Cervical neoplasia related factors and decreased prevalence of uterine fibroids among a cohort of African American women

As in two previous studies, a measure of cervical neoplasia was associated with a decreased risk of fibroids (patients with a history of cervical treatment had a 39% adjusted reduction in odds).

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Authors

Kristen R. Moore, M.S.P.H., Jennifer S. Smith, Ph.D., M.P.H., Shannon K. Laughlin-Tommaso, M.D., M.P.H., Donna D. Baird, Ph.D., M.P.H.

Volume 101, Issue 1, Pages 208-214, January 2014

Abstract

Objective:

To investigate whether the previously reported inverse association between cervical neoplasia and uterine fibroids is corroborated.

Design:

Cross-sectional analysis of enrollment data from an ongoing prospective study of fibroid development.

Setting:

Not applicable.

Patient(s):

Self-reported data on abnormal Pap smear, colposcopy, and cervical treatment were obtained from 1,008 African American women ages 23–34 with no previous fibroid diagnosis and no reported history of human papillomavirus vaccination. Presence of fibroids was assessed at a standardized ultrasound examination.

Intervention(s):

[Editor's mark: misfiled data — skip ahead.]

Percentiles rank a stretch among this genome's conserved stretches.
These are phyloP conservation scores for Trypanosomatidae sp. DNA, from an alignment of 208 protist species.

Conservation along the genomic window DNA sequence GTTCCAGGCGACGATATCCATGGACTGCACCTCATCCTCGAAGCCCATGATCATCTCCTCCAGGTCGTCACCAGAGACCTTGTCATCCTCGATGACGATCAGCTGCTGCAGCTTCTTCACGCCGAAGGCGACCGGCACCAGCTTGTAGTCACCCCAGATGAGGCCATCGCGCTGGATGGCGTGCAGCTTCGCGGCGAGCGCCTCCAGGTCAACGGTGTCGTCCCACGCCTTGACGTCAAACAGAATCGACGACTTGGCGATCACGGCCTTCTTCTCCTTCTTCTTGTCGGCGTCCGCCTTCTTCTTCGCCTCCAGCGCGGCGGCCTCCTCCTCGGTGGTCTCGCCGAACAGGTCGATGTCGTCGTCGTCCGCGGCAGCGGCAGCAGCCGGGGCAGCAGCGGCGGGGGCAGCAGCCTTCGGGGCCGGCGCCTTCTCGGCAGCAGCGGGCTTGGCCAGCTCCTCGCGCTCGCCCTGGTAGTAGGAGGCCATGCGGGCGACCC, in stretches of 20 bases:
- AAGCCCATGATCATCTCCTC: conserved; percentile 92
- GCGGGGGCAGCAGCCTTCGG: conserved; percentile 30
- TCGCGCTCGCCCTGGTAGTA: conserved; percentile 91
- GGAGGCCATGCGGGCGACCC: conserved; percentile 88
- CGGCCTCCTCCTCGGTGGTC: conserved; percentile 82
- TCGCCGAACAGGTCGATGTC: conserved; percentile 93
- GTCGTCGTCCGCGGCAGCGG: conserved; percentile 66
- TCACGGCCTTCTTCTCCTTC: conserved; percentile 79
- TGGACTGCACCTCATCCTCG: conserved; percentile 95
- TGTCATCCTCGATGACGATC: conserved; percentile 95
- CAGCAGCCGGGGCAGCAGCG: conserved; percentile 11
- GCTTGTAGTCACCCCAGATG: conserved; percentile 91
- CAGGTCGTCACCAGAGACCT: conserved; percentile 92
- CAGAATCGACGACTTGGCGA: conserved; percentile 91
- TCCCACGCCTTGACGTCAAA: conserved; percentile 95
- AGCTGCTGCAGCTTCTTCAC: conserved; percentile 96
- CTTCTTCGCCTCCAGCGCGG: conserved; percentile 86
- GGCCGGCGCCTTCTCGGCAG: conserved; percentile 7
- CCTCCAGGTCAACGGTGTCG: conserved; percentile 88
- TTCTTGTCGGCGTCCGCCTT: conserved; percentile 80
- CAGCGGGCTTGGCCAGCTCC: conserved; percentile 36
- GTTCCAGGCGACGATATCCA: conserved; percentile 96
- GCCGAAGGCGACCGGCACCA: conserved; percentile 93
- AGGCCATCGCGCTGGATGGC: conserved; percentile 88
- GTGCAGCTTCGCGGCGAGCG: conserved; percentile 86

None.

Main Outcome Measure(s):

The association between the three cervical neoplasia–related variables and the presence of fibroids was evaluated with logistic regression to estimate age-adjusted and multivariable-adjusted odds ratios (aORs).

Result(s):

Of the analysis sample, 46%, 29%, and 14% reported a prior abnormal Pap smear, colposcopy, and cervical treatment, respectively. Twenty-five percent had fibroids at ultrasound. Those reporting cervical treatment had a 39% (aOR, 0.61; 95% confidence interval [CI] [0.38–0.96]) reduction in fibroid risk. Weak nonsignificant associations were found for abnormal Pap smear and colposcopy.

Conclusion(s):

Although a protective-type association of cervical neoplasia with uterine fibroids seems counterintuitive, a causal pathway is possible, and the findings are consistent with two prior studies. Further investigation is needed on the relationship between fibroids and cervical neoplasia and human papillomavirus–related mechanisms.

Read the full text at: http://www.fertstert.org/article/S0015-0282(13)03071-9/fulltext


Fertility and Sterility

Editorial Office, American Society for Reproductive Medicine

Fertility and Sterility® is an international journal for obstetricians, gynecologists, reproductive endocrinologists, urologists, basic scientists and others who treat and investigate problems of infertility and human reproductive disorders. The journal publishes juried original scientific articles in clinical and laboratory research relevant to reproductive endocrinology, urology, andrology, physiology, immunology, genetics, contraception, and menopause. Fertility and Sterility® encourages and supports meaningful basic and clinical research, and facilitates and promotes excellence in professional education, in the field of reproductive medicine.

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